This afternoon while I was snoozing on the recliner next to the lake, I awoke hearing a new noise.  It didn’t sound like a jet-ski or boat motor at all.  Then I turned my head and a plane dropped out of the sky and landed on the water just in front of us.   It then taxied over to the beach about a hundred feet to our left and parked there.   It was a different type of float plane than the normal ones I had been seeing all over Alaska and Canada.  This one had the floats hanging off the bottom of the wings and the fuselage sat directly in the water like a boat hull.   The prop was up and behind the cockpit, so it pushed the plane instead of pulling it along like most planes we see.  It was there a couple of hours and then took off.   I was astonished how quickly it got up and out of the water, looked like less than 100 feet and it was flying away.

On Monday morning there was a mass exodus from the campground.   We took that opportunity to move to a site that provided electricity.  We had been struggling to get a full charge into the batteries due to the limited sunshine caused by all the shade trees.    After this experience I am considering  replacing our batteries with lithium ion type.  They are supposed to be able to take the full output of our panels, where the lead acid type can only take the full output up to 80% charge, then it tapers off quickly, and all that time the sun is still shining but not going into the batteries anymore.

Moving to a site with power was a good move.  No more issues getting our second cup of Joe early in the morning prior to generator hours.

Tuesday we headed out to find the fish ladder on the outlet of Meziadin Lake.   We found it way down a potholed gravel road that kept getting narrower as we drove further into the forest.   We did find it finally and it was at a large waterfall, and the ladder was just a small opening off to the side of the falls.  There were some fish trying to get up the falls, but we never saw one get past it.   I was talking to the guy that uses a big net to get fish for his village.   He was telling me that the fish from there provides 80% of their food.

We had a lot of downtime here, watching Larry and Sue fly fish, Kathy even joined them in skipping stones in the lake, and we all played Yahtse one afternoon!

Stewart and Hyder tourista’s

We registered and pulled into our campsites in the Bear River campground around 3pm.   It was still raining a bit and the roadway was pretty muddy.  Luckily the sites were well- drained gravel and there was nice grass on each side.  They did have a funny arrangement for the utilities I had not seen prior.   Each site was paired with another site.   We were in 16A & 16B.  The B site you nosed in to the site and the A site you backed in.  The utilities were shared in the middle between you.  There was a note that you shouldn’t both dump at the same time.  There were two access ports, but it was just a Y pipe to a single sewer pipe below.   I guess it would be bad if two large tanks were dumped at the same time.   Not something I wanted to test!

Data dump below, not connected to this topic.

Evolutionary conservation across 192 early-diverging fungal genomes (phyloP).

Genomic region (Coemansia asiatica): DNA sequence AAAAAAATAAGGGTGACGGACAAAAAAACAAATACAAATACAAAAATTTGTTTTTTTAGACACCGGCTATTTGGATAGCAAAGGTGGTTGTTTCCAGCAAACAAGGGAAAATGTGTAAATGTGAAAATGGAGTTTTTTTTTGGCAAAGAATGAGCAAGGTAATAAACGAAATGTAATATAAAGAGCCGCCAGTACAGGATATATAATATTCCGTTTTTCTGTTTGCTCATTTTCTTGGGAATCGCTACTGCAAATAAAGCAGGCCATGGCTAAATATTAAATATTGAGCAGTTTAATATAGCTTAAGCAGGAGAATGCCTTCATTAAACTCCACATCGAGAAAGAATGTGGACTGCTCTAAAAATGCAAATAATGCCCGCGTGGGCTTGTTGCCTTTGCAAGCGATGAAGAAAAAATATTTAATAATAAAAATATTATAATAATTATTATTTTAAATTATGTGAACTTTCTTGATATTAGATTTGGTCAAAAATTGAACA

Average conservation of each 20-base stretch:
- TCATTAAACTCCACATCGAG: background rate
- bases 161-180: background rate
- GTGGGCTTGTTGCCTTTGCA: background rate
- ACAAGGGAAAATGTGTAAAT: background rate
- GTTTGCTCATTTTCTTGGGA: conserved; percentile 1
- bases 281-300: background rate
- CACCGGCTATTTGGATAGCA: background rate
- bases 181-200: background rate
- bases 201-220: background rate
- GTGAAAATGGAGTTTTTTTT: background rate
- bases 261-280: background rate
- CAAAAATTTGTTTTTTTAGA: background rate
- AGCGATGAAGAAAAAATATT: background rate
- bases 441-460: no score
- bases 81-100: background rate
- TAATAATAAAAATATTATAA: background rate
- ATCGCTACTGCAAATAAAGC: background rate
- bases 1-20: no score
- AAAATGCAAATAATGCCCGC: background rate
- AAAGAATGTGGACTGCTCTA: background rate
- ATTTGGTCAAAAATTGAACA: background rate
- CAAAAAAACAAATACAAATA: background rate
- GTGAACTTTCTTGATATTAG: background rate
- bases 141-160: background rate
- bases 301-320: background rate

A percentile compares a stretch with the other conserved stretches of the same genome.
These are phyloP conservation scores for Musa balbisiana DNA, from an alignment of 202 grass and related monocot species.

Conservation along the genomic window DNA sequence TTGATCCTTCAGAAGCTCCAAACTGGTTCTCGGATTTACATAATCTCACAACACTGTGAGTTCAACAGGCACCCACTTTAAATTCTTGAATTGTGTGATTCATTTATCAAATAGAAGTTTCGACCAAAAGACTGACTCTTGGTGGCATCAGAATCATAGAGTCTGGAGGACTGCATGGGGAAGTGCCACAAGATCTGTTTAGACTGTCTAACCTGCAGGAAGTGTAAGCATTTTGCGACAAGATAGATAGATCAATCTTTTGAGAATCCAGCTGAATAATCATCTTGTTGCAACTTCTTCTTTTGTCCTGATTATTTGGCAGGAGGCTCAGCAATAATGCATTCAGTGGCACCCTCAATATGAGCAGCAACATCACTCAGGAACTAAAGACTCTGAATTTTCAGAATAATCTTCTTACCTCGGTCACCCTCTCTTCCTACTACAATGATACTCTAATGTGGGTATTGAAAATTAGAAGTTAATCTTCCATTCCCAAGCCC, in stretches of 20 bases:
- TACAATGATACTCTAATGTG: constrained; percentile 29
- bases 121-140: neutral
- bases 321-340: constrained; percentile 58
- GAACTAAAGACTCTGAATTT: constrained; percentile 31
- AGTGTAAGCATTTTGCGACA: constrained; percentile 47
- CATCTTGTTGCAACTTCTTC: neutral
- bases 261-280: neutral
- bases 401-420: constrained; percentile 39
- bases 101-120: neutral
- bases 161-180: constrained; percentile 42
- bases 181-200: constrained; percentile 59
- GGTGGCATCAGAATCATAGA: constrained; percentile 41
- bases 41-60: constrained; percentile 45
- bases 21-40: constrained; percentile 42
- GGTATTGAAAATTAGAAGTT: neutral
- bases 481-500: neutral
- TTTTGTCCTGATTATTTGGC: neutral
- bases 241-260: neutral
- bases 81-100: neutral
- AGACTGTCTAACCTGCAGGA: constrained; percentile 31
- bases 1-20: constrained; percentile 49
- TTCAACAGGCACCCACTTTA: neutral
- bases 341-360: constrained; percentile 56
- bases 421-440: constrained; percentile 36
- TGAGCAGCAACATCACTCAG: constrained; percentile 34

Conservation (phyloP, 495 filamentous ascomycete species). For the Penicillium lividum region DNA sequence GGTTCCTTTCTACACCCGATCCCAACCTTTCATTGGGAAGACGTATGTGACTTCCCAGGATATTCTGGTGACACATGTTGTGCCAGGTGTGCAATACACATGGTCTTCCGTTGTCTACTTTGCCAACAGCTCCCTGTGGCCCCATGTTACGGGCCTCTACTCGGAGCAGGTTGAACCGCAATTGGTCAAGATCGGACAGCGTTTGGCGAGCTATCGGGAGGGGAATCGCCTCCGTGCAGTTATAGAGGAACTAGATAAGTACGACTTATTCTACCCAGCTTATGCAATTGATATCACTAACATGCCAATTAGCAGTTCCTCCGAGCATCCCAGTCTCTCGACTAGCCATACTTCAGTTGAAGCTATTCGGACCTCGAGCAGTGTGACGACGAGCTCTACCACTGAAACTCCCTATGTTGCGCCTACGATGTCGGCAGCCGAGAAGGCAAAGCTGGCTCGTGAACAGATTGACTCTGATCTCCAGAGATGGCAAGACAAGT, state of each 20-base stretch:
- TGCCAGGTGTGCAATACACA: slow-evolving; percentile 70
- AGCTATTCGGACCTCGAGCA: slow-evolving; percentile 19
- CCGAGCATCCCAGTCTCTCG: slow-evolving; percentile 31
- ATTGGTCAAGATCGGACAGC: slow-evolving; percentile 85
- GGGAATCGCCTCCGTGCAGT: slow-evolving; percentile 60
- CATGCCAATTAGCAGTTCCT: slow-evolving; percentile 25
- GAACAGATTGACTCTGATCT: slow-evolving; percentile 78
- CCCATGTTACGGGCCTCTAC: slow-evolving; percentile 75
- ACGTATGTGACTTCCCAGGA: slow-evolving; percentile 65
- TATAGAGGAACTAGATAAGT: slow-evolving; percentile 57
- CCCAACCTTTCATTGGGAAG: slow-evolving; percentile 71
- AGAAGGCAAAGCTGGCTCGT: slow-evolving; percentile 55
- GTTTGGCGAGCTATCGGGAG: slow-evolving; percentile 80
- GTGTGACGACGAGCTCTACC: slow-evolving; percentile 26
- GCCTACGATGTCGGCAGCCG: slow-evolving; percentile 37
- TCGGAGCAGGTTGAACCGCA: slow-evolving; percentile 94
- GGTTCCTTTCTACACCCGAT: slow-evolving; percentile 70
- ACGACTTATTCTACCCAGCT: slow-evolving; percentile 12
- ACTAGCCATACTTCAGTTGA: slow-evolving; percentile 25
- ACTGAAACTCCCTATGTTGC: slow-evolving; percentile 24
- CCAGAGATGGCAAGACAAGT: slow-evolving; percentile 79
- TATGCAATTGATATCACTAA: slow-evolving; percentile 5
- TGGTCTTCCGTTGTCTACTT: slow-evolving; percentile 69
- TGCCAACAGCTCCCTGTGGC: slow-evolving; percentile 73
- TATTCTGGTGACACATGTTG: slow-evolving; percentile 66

Later that afternoon we drove over to Hyder, and the most surprising thing happened:  There wasn’t a border checkpoint on the US side.  We passed a Canadian border checkpoint but nothing, nada, no wall or even a fence was to be seen.    We then kept driving thru Hyder and then on to Fish Creek, which is probably 8-10 miles north of the small hamlet.  I got a chuckle reading this sign on a “store” along the road in Hyder.

They are now charging $5 to enter the boardwalk at Fish Creek, and for $10 you got a three-day pass.   There were so many salmon in the creek, I couldn’t believe there wouldn’t be a zillion bears having dinner,  but we didn’t see one.

We left and headed back toward Stewart.   I had read about a great place to eat, so I drove by it on the way back.   We checked out The Bus.  It didn’t look like much and I wasn’t expecting our compatriots were impressed.   We kept driving and arrived at the Canadian Border crossing.   The gal took our passports and ran them thru her handheld machine and appeared to be make notes as she asked the usual questions:  weapons, alcohol and cannibis products.   After she was finished, I asked her where the good food is in the area and she immediately said it was at The Bus.   She also mentioned the Prince Edward Hotel, but qualified that with, it just turned into a Chinese restaurant.

As we drove off, we started discussing our dinner plans for The Bus.

Each day we made at least two trips to Fish Creek to see the bears.  The fish were starting to die and a couple days in it started getting a bit smelly with all the rotting fish on the banks of the creek.   I think it was the second evening when we finally saw a bear, although it was very briefly as he was eating berries and didn’t get into the water.  He was on the other side of the blue lagoon.

I had been noticing logging trucks driving past the campground for a couple days and decided to take a drive down that road to see where they were going.   It wasn’t far, but there was a port area that had lots of trees piled up, ready for shipment to China and Japan.   One of the workers told me a cargo ship came in about once a month to load them and take them on their way.